Job Market Paper

Short Messages Fall Short for Micro-Entrepreneurs: Experimental Evidence from Kenya

SMS-based business trainings are becoming a popular tool to remotely support micro-entrepreneurs in low-income settings due to their scalability and low costs. However, little evidence exists on the effectiveness of such trainings to improve business outcomes. In this study, I evaluate a field experiment in which access to an SMS-based training was randomized across 4,700 micro-entrepreneurs in Kenya. After three months, I find positive effects on knowledge and adoption of best practices. Younger entrepreneurs see stronger effects on sales, profits and business survival, driven by higher engagement with training content, more time spent on business, and getting larger loans. Contrary to predictions elicited from social scientists, I find that these positive effects disappear twelve months after the intervention, as all engagement with content ended within the first five months. Notwithstanding the low engagement and lack of longer-run effects, I find that micro-entrepreneurs are still willing to pay a small positive amount for additional SMS-based trainings, suggesting that they value access to the content. Findings from this study suggest that, despite the promise and wide-spread use, SMS-based trainings are unlikely to be effective for micro-entrepreneurs. Results highlight the importance of lack of engagement as a major challenge limiting the potential of remotely provided trainings.

Blog Posts:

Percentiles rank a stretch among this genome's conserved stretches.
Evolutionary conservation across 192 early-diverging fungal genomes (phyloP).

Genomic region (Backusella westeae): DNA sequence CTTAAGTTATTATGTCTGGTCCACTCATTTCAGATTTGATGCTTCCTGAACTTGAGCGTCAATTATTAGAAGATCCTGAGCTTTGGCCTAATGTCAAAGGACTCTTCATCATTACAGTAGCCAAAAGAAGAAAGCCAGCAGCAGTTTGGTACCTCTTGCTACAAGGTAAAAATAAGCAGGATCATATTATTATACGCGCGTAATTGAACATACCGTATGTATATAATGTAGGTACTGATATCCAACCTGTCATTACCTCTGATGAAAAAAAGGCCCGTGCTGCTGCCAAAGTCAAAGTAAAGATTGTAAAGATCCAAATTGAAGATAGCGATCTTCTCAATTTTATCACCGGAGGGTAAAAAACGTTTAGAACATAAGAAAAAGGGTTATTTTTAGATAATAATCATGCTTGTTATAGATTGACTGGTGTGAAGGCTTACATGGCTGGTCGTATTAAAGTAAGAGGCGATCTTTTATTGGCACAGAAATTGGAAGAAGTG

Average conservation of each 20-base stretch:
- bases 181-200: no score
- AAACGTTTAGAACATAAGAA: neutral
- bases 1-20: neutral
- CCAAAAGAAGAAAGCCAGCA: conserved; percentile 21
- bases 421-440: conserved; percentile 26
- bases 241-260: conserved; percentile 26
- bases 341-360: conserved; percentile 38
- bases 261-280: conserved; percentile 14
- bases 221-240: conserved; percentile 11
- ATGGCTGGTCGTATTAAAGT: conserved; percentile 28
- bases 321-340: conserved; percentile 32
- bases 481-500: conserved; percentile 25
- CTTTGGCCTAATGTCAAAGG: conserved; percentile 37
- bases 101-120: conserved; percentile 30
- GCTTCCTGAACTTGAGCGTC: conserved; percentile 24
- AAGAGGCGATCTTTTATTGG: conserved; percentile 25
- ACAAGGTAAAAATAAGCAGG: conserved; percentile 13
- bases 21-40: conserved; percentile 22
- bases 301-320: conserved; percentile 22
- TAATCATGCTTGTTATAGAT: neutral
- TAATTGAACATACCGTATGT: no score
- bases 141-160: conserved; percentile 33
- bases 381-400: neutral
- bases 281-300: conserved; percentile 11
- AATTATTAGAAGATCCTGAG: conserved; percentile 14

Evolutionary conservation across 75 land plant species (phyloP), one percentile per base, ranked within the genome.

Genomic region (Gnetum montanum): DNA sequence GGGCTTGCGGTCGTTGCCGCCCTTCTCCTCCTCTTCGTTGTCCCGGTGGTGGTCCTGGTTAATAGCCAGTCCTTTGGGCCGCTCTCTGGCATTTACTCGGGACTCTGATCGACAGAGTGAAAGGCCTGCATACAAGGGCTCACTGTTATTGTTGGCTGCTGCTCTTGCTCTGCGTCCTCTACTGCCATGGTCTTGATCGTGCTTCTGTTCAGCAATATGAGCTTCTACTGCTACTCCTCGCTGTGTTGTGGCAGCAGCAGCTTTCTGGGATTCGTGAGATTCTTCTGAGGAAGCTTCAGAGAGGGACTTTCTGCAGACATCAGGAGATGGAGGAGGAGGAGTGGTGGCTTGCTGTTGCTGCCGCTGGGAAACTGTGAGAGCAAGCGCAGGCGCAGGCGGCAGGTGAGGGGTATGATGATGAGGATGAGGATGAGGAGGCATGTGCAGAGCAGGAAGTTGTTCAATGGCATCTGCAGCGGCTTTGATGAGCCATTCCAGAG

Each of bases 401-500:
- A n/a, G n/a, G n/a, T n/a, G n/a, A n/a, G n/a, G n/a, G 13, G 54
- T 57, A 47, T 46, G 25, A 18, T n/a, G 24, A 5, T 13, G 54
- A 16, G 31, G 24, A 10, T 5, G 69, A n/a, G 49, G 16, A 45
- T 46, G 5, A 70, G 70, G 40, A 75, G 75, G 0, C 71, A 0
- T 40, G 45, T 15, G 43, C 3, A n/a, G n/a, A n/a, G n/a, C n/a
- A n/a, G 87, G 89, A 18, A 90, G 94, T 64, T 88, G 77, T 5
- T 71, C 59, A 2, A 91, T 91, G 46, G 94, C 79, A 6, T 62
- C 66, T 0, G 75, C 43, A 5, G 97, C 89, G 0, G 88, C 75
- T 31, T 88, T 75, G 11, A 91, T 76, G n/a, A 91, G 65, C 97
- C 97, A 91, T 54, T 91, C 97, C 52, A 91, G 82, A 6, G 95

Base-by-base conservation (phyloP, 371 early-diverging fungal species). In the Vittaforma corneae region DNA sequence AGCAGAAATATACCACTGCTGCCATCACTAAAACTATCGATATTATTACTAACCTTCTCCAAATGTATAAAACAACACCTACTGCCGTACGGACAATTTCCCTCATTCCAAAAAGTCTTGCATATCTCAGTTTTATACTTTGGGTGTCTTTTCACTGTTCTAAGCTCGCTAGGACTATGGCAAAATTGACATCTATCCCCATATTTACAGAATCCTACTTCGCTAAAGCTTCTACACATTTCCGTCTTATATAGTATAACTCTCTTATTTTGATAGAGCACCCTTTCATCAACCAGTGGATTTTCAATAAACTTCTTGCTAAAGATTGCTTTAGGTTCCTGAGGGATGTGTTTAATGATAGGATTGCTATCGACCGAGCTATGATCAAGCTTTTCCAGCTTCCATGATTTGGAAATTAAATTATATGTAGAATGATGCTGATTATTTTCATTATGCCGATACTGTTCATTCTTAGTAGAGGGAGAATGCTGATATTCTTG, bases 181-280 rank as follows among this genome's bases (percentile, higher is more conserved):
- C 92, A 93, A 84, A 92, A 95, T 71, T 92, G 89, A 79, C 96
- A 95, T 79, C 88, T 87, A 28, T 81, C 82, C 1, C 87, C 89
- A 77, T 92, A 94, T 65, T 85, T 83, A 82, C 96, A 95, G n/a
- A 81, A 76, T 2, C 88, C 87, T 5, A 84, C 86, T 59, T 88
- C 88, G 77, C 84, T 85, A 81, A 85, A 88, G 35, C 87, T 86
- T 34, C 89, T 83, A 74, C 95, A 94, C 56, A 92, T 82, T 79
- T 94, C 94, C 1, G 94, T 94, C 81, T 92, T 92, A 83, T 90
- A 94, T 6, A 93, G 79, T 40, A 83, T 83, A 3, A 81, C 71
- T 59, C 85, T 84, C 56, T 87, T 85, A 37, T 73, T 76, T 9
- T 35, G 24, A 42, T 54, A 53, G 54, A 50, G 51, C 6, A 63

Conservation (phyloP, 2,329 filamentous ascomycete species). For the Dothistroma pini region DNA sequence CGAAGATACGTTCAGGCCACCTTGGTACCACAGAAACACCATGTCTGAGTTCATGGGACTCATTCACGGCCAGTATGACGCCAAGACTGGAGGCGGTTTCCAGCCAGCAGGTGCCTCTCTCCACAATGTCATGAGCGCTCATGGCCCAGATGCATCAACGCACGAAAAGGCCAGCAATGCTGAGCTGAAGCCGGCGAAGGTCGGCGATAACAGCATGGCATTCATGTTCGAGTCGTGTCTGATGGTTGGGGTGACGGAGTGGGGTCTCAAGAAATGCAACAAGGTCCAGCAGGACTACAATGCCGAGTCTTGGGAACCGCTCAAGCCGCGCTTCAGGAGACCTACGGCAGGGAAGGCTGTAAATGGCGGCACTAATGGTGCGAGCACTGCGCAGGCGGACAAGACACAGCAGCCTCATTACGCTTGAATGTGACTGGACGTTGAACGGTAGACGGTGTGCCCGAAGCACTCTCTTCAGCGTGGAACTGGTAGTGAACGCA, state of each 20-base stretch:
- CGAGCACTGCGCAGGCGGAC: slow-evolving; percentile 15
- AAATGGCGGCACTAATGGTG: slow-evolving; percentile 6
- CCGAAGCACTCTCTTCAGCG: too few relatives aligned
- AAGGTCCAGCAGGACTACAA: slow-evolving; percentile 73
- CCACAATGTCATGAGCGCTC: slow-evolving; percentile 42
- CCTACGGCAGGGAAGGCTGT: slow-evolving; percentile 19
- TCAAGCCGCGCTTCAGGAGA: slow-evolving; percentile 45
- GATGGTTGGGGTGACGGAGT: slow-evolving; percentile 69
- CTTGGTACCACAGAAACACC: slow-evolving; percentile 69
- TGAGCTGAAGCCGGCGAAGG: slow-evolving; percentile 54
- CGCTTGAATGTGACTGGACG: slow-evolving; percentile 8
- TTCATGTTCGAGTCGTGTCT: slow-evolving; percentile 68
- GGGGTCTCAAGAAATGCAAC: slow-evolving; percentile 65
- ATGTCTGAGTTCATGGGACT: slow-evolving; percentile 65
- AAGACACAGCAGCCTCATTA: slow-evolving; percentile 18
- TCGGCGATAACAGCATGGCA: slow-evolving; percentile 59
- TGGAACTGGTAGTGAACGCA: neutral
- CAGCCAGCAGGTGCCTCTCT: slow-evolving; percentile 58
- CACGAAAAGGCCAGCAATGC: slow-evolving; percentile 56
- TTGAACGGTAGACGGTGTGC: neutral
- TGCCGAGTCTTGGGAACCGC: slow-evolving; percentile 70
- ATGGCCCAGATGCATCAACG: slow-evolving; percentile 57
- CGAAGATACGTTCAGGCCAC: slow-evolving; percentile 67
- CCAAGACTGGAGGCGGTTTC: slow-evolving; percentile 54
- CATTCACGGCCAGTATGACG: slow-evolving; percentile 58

Center for Effective Global Action (CEGA)
The International Growth Center (IGC)

Working Papers

Command and Can’t Control: Assessing Centralized Accountability in the Public Sector
with Saad Gulzar, Juan Felipe Ladino and Daniel Rogger

A long-established approach to management in government has been the transmission of information up a hierarchy, centralized decision-making by senior management, and corresponding centralized accountability; colloquially known as `command and control’. This paper examines the effectiveness of a centralized accountability system implemented at scale in Punjab, Pakistan for six years. The scheme automatically identified poorly performing schools and jurisdictions for the attention of central management. We find that flagging of schools and corresponding de facto punishments had no impact on school or student outcomes. We use detailed data on key elements of the education production function to show that command and control approaches to managing the general public sector do not induce bureaucratic action towards improvements in government performance.

Selected Work in Progress

“The Political Economy of Environmental Protection: Evidence from India”
with Juan Felipe Ladino and Suraj R. Nair

“Accounting for Accounting: Book-keeping Lessons from Nigeria”
with Abiola Oyebanjo and Anne Krahn

“Mobile Mentoring: Supporting Education of Children of Sex Workers in Kenya”
with Stephanie Bonds and Eric Ochieng